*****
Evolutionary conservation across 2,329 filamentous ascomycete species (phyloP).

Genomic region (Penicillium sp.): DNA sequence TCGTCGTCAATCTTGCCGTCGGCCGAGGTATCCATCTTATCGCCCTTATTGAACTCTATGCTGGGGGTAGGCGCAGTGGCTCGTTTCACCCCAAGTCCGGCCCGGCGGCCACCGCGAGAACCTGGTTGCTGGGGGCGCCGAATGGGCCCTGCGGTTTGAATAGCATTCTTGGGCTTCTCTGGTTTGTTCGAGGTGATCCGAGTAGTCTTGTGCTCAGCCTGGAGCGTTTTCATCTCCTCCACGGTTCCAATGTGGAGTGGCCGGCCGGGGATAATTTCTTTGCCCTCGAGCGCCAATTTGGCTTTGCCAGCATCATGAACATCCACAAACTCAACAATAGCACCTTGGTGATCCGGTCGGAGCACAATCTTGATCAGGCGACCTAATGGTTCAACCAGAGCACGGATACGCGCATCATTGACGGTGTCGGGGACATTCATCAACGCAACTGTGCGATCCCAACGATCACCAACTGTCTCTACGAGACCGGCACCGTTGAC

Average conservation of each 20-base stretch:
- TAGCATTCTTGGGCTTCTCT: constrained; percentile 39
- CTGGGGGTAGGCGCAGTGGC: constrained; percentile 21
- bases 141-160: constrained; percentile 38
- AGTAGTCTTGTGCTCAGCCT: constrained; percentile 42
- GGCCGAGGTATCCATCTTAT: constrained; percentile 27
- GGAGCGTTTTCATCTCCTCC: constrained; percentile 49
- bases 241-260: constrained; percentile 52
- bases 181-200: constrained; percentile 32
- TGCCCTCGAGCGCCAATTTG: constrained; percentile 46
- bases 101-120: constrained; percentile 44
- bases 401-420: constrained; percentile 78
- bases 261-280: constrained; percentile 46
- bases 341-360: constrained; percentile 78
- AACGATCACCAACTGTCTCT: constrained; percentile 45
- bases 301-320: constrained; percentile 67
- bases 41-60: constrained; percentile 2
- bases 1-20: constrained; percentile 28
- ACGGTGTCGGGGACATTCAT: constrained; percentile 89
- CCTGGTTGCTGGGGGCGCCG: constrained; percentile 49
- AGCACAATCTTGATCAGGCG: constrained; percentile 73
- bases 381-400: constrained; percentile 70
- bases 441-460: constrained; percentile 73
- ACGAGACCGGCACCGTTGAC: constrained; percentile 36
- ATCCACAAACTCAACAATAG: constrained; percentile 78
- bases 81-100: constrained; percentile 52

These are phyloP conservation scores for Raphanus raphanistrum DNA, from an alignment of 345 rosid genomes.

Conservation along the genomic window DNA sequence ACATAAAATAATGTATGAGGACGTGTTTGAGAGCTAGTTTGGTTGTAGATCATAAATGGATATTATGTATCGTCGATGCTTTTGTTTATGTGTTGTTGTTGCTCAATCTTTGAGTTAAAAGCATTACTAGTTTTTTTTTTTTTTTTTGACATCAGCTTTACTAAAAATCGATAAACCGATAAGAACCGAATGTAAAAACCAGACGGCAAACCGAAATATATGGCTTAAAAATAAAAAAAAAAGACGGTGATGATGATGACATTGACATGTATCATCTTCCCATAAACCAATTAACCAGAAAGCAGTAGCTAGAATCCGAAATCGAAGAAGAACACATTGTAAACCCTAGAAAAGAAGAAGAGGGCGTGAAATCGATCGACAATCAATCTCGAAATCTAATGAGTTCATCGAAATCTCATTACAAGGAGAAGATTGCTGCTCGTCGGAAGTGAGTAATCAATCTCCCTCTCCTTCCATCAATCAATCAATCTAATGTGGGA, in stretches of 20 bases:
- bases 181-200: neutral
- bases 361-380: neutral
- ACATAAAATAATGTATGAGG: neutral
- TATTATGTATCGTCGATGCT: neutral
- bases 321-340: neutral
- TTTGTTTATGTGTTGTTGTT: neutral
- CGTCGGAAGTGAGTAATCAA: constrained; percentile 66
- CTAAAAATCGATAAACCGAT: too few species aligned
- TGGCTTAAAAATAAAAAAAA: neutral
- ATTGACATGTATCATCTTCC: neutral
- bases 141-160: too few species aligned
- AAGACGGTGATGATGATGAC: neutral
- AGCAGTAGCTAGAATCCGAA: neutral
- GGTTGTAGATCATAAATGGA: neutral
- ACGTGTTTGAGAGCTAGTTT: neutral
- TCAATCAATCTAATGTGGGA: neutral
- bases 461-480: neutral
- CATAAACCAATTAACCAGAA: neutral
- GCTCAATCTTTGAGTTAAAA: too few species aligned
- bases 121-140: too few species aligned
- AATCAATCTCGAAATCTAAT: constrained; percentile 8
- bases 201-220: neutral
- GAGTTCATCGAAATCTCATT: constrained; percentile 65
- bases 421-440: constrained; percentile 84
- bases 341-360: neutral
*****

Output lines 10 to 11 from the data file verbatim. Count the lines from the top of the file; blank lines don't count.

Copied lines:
- bases 241-260: constrained; percentile 52
- bases 181-200: constrained; percentile 32